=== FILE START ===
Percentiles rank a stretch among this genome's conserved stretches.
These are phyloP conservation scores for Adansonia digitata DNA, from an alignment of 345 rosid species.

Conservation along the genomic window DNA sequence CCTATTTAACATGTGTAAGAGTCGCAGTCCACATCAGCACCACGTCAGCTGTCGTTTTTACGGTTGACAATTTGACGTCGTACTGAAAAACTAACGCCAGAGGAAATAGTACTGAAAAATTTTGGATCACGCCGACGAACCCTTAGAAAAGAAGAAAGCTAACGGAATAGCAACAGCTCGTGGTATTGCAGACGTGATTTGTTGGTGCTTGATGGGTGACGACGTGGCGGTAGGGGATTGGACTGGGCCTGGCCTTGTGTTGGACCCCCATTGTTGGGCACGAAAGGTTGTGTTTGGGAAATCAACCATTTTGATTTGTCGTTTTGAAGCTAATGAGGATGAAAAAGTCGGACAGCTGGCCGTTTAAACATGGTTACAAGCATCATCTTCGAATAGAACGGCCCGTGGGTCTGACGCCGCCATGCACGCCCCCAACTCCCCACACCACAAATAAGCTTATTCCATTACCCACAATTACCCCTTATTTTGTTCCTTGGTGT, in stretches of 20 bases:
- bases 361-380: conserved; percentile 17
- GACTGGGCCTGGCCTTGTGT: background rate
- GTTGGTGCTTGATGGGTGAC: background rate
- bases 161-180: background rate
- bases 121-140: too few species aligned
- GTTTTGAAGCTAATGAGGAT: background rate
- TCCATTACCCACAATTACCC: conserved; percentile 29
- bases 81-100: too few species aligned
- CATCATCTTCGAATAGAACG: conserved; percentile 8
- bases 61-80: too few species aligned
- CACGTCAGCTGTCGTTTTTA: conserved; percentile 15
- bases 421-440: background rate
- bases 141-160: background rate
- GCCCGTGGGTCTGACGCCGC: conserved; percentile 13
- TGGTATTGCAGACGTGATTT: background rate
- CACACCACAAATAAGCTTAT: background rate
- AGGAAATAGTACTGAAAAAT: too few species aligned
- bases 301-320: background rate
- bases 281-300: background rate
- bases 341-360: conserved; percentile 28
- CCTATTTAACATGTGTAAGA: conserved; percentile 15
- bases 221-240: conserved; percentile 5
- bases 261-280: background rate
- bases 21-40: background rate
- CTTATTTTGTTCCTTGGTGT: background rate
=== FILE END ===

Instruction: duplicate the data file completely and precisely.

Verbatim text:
Percentiles rank a stretch among this genome's conserved stretches.
These are phyloP conservation scores for Adansonia digitata DNA, from an alignment of 345 rosid species.

Conservation along the genomic window DNA sequence CCTATTTAACATGTGTAAGAGTCGCAGTCCACATCAGCACCACGTCAGCTGTCGTTTTTACGGTTGACAATTTGACGTCGTACTGAAAAACTAACGCCAGAGGAAATAGTACTGAAAAATTTTGGATCACGCCGACGAACCCTTAGAAAAGAAGAAAGCTAACGGAATAGCAACAGCTCGTGGTATTGCAGACGTGATTTGTTGGTGCTTGATGGGTGACGACGTGGCGGTAGGGGATTGGACTGGGCCTGGCCTTGTGTTGGACCCCCATTGTTGGGCACGAAAGGTTGTGTTTGGGAAATCAACCATTTTGATTTGTCGTTTTGAAGCTAATGAGGATGAAAAAGTCGGACAGCTGGCCGTTTAAACATGGTTACAAGCATCATCTTCGAATAGAACGGCCCGTGGGTCTGACGCCGCCATGCACGCCCCCAACTCCCCACACCACAAATAAGCTTATTCCATTACCCACAATTACCCCTTATTTTGTTCCTTGGTGT, in stretches of 20 bases:
- bases 361-380: conserved; percentile 17
- GACTGGGCCTGGCCTTGTGT: background rate
- GTTGGTGCTTGATGGGTGAC: background rate
- bases 161-180: background rate
- bases 121-140: too few species aligned
- GTTTTGAAGCTAATGAGGAT: background rate
- TCCATTACCCACAATTACCC: conserved; percentile 29
- bases 81-100: too few species aligned
- CATCATCTTCGAATAGAACG: conserved; percentile 8
- bases 61-80: too few species aligned
- CACGTCAGCTGTCGTTTTTA: conserved; percentile 15
- bases 421-440: background rate
- bases 141-160: background rate
- GCCCGTGGGTCTGACGCCGC: conserved; percentile 13
- TGGTATTGCAGACGTGATTT: background rate
- CACACCACAAATAAGCTTAT: background rate
- AGGAAATAGTACTGAAAAAT: too few species aligned
- bases 301-320: background rate
- bases 281-300: background rate
- bases 341-360: conserved; percentile 28
- CCTATTTAACATGTGTAAGA: conserved; percentile 15
- bases 221-240: conserved; percentile 5
- bases 261-280: background rate
- bases 21-40: background rate
- CTTATTTTGTTCCTTGGTGT: background rate